) would contain as many rows as the FACT_TRANSACTION table.  This is not wrong, but the effort involved in creating the surrogate keys which will only be used by one fact row may not be necessary.  If you wish, run the create table statement that I provided above, add some data, and create some surrogate keys so that it can be joined to the fact table.  You will see that the reporting capabilities from one design to the other are the same, with a bit more effort being required to maintain the DIM_TRANSACTION table.  This is why I opted to place these columns directly in the fact table as degenerate dimensions.  When faced with this design question, consider which is best for your organization and move forward with turning data into valuable data.

Saturday, May 12, 2012

Degenerate Dimensions

One of the purposes of dimensional modeling is to identify what needs to be measured (facts) and identify the context needed to make those measures meaningful (dimensions).  So, for example, if an organization wishes to measure revenue from direct sales, the fact in this model is the revenue amount.  The context (or dimensions) may include things like sales person, date of sale, item sold, quantity, and/or a host of other things. 

As discussed previously, a typical design is to place the facts of a business process that are measured at the same grain into one table (fact table) and to group the contextual pieces into other tables (dimension tables).  Occasionally, a piece of context will exist at the same grain as the fact table.  For example, using the same scenario as we used above, suppose that the sales revenue needs to be stored at the sales transaction level.  If a transaction number exists for each individual transaction, then a dimension table that contains this value will contain as many rows as the fact table.  While there is nothing wrong with this approach, it may seem like extra work to create an additional table with a surrogate key that will only be referenced by one row of the associated fact table.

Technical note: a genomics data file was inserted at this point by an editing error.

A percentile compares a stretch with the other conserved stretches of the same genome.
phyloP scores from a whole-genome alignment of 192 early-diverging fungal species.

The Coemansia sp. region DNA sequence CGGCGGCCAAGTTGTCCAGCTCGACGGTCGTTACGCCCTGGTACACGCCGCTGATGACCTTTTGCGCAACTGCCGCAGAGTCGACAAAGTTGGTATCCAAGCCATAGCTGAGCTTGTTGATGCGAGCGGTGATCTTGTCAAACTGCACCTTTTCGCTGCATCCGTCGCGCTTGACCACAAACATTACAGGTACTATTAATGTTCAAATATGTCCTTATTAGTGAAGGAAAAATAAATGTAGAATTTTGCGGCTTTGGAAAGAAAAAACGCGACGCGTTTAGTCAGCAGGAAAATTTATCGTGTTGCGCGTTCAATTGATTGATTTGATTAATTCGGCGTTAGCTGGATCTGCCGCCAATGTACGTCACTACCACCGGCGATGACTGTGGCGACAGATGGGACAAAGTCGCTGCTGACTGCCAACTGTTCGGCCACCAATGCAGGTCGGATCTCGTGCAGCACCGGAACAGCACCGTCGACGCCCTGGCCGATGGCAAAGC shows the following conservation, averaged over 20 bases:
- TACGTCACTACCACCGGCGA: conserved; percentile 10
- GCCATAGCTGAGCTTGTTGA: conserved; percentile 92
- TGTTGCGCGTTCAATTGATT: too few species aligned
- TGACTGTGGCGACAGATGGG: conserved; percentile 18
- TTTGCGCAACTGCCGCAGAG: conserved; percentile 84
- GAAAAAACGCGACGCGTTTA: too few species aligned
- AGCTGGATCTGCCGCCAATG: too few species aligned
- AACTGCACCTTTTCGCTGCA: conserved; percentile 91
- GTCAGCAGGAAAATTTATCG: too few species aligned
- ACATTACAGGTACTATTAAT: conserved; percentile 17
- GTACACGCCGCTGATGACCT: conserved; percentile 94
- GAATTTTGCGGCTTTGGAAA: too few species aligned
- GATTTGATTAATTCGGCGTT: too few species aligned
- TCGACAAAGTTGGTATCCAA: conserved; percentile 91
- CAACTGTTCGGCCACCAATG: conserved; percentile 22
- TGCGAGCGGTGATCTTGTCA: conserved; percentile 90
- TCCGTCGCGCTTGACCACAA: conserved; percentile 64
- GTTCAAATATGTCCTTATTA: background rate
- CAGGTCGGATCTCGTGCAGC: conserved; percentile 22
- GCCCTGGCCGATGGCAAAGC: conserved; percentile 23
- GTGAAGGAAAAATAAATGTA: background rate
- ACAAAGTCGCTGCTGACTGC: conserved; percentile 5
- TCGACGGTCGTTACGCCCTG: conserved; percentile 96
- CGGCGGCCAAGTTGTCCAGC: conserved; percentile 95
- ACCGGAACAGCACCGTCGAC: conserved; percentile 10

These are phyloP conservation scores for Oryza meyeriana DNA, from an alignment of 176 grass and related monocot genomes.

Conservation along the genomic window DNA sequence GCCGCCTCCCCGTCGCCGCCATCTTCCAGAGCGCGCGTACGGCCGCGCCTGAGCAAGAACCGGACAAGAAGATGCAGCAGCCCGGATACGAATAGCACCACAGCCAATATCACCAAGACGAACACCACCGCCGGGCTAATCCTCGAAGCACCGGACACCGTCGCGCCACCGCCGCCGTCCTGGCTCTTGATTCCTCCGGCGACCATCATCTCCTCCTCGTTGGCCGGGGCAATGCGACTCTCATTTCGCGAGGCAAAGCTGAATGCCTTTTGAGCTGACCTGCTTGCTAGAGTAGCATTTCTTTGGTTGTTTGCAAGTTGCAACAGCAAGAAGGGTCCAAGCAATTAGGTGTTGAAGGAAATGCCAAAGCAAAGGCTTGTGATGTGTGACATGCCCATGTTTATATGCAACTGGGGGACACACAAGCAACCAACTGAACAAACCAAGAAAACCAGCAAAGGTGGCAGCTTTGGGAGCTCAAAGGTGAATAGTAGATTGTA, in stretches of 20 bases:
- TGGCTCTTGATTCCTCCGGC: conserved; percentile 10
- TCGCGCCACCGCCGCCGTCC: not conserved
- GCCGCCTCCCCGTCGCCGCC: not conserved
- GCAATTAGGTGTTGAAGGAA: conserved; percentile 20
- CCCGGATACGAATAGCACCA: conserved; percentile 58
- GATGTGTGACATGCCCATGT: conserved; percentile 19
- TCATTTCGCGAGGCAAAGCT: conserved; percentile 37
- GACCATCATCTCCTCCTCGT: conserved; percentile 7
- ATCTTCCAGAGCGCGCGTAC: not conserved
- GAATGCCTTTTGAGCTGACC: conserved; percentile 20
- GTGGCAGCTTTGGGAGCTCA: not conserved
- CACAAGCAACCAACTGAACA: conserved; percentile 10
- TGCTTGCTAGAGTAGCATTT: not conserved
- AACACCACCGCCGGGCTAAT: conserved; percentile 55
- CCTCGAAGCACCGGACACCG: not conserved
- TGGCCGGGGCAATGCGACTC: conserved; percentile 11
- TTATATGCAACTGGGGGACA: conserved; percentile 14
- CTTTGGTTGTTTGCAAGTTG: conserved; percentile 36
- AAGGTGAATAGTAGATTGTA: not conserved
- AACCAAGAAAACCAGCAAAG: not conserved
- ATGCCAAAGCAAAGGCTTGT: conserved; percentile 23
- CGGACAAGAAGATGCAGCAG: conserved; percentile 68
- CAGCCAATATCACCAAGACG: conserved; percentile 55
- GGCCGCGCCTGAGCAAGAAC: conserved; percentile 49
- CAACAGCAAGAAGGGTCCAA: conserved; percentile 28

As a result, some designers may opt to make this value a degenerate dimension (mentioned briefly at the end of a previous post).  A degenerate dimension is a dimension value that exists directly in the fact table, as opposed to the fact table containing a foreign key that points to that record in a dimension table.  The database will not need to allocate any additional space for the surrogate keys in this case, since they add little value anyway.  Designing a dimension object like this to be a degenerate dimension is not a must in this situation.  Using the standard approach of creating a separate table is fine too.

As with everything that we do as Business Intelligence experts, when faced with this design question it is best to consider the value that each option brings to the table.  Asking some of the following questions may be a good start...

1.) Do I have too many dimension tables included in this star already? 
2.) How will the reporting tools react to this design? 
3.) Will the report writers become confused if I design it this way?

If needed, spend some time absorbing the concept of degenerate dimensions.  We will look at some examples later.